In most cases, you won’t need to replace your car seats or seat belts after an auto accident. Why replace your child’s car seat?
Child car seats and booster seats serve multiple functions. They keep infants and children secure in a vehicle designed for adults and protect them in a crash.
After a moderate or severe crash, the seat won’t do its job effectively. Most car seats are made from petroleum-based plastics. An impact could very well damage those materials, even if you can’t see that damage.
It’s the same reason car seat manufacturers set expiration dates. Over time, the materials in the car seat degrade due to environmental factors. Your car seat has to withstand extreme heat and cold as well as sun exposure. Over time, these factors cause the materials to break down, turning supple plastic into brittle plastic or metal into rust. That means the day could come when you place your child into the car seat and the plastic shell shatters. Or a rusted metal fastener disintegrates. That’s not safe!
The National Highway Traffic Safety Administration (NHTSA) recommends replacing your car seat after a moderate or severe crash. After a minor crash, you may be able to keep your child car seat; however, if your insurer covers child car seat replacement, why not replace it?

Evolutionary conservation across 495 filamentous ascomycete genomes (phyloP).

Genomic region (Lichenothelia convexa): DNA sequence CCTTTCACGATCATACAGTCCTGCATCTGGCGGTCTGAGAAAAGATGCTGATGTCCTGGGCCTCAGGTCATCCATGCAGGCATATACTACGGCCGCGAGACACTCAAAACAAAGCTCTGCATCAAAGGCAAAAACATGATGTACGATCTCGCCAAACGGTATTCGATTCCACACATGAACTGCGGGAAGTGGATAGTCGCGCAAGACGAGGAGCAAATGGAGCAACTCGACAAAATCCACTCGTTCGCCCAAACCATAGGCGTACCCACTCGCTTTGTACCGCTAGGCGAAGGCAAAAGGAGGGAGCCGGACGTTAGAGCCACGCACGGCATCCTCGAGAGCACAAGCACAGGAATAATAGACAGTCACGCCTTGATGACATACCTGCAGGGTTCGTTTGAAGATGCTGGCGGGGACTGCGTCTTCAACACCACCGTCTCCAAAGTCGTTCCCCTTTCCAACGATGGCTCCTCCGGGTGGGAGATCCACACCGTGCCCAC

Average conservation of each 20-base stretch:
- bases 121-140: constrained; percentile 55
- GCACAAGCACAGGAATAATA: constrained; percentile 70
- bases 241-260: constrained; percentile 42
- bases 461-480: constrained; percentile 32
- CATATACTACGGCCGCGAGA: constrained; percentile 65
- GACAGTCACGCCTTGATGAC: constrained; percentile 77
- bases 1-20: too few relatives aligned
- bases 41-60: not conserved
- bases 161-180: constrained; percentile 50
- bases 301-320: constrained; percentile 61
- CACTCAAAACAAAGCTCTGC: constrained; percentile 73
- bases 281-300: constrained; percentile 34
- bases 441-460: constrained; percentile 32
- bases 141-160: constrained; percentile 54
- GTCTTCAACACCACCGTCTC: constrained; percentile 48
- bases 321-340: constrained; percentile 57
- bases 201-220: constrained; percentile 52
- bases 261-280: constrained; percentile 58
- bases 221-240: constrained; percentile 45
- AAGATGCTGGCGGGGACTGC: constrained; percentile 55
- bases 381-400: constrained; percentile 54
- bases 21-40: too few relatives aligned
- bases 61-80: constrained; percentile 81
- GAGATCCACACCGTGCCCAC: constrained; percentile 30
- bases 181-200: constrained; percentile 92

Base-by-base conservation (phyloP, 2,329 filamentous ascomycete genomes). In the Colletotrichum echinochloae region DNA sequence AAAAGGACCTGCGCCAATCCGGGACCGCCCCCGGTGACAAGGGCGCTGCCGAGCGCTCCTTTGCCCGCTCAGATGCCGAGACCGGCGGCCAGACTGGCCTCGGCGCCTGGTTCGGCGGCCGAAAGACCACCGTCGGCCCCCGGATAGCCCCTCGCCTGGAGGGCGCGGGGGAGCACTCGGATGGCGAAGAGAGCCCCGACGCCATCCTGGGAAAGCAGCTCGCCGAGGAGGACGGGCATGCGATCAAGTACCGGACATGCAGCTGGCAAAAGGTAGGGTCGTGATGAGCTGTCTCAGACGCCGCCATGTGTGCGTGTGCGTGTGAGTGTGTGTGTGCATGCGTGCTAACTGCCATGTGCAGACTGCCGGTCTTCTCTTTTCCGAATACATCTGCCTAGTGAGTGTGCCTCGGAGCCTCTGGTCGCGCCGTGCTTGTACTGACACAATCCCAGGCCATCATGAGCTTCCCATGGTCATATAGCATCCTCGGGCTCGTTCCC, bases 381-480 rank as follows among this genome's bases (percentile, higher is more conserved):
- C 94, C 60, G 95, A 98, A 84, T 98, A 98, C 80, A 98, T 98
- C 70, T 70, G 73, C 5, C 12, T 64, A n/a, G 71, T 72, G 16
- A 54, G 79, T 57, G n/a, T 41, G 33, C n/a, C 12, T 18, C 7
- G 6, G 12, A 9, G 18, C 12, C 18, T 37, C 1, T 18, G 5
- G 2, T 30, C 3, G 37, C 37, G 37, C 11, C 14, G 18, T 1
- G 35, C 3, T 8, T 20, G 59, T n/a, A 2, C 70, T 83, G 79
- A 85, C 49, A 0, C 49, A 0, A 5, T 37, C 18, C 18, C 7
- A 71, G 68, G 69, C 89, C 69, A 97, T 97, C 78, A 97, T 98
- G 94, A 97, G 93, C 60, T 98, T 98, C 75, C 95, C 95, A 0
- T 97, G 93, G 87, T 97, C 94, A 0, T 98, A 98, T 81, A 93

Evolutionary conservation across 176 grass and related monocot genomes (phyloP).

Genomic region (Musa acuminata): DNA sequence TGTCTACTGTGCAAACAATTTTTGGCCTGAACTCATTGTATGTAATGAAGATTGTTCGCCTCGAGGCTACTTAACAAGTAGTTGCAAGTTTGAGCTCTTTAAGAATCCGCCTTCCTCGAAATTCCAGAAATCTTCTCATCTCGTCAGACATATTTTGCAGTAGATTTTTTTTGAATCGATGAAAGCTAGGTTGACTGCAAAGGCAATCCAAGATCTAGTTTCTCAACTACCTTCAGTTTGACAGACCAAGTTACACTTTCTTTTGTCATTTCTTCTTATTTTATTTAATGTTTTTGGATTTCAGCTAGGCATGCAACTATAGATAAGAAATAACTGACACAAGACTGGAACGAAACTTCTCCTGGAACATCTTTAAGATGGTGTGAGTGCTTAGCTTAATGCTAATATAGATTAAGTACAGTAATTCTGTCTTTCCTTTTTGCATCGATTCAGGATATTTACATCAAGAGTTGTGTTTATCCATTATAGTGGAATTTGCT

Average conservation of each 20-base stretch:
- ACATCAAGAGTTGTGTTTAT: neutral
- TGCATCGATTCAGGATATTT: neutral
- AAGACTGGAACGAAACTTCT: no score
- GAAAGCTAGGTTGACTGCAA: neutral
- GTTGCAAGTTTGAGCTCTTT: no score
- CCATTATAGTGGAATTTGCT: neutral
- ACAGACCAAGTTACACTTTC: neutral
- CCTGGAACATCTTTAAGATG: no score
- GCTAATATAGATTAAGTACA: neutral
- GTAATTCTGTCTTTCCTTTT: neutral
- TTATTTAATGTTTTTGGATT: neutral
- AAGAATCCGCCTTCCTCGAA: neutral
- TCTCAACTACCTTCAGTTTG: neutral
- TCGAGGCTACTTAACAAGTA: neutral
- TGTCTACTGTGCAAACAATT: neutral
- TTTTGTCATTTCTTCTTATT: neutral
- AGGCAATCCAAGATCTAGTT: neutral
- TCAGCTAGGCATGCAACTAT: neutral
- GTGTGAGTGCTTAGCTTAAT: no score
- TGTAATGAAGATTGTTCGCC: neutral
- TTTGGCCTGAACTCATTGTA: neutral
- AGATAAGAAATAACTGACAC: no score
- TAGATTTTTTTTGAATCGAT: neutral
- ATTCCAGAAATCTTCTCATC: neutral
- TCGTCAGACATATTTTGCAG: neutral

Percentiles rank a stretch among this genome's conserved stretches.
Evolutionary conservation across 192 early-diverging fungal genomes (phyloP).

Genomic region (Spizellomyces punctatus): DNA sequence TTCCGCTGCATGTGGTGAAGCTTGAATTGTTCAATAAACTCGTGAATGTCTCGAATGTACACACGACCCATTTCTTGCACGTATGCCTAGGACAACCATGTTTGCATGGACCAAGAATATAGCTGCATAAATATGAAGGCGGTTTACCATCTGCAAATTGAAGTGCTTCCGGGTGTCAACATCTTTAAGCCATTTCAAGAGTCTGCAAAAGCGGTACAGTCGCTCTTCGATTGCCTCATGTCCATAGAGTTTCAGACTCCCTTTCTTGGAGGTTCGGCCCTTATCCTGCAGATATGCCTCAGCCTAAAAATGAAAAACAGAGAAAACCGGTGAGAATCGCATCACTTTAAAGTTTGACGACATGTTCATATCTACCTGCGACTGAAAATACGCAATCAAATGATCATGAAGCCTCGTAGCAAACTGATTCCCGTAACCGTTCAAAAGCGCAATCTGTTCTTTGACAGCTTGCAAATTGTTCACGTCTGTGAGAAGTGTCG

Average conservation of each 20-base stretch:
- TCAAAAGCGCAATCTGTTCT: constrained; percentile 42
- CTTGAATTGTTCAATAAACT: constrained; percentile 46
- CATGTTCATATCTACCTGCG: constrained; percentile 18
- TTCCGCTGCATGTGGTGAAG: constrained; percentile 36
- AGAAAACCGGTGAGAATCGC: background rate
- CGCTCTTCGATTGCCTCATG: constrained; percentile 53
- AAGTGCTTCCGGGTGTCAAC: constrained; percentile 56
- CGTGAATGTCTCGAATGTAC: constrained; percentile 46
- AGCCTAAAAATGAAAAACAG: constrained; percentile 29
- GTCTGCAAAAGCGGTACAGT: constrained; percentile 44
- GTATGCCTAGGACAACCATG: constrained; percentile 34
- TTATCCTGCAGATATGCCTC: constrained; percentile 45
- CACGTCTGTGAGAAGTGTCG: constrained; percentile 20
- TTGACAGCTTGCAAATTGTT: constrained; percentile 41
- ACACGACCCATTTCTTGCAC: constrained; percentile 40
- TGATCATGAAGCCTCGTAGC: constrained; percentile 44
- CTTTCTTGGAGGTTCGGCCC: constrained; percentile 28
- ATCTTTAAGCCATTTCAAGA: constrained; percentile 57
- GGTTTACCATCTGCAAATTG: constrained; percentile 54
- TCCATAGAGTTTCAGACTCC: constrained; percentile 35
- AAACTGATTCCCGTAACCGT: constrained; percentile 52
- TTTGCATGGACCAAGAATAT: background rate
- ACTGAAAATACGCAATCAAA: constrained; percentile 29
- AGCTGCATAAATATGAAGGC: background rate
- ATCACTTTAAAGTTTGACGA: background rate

Another point to consider: some manufacturers state their seats are not safe to use after even a minor crash. Check the instruction manual before you decide.
What is a minor crash?
For purposes of replacing your car seat, NHTSA defines minor car crash as one that meets all of the following criteria:
- You can drive the vehicle away from the crash site.
- The vehicle door nearest the car seat is not damaged.
- None of the passengers sustained injuries in the crash.
- The air bags did not deploy in the crash.
- There is no visible damage to the car seat.
Buying a Used Car Seat?
NHTSA does not discourage buying used car seats. However, make sure it’s not close to the expiration date AND it has never been involved in a moderate to severe crash. The agency recommends any used car seat you buy checks off all of the following boxes:
- It’s never been involved in a moderate or severe crash.
- Labels stating the date of manufacture and model numbers are intact.
- The seat has no recalls (you can use the model number to check this).
- All parts are included.
- The instruction book is included.
Before you consider browsing eBay for a car seat keep in mind used products aren’t monitored well (if at all) for recalled products on the market. (It’s illegal to sell recalled products.) And there isn’t a good way to verify whether the car seat really hasn’t been in a crash.
To ensure the best protection for your child, shop new. You’ll get a seat guaranteed to be structurally sound and one that comes with the latest safety features.
Were you in a moderate or severe crash? When you’re ready, call our office for a free consultation.
Photo courtesy of Flickr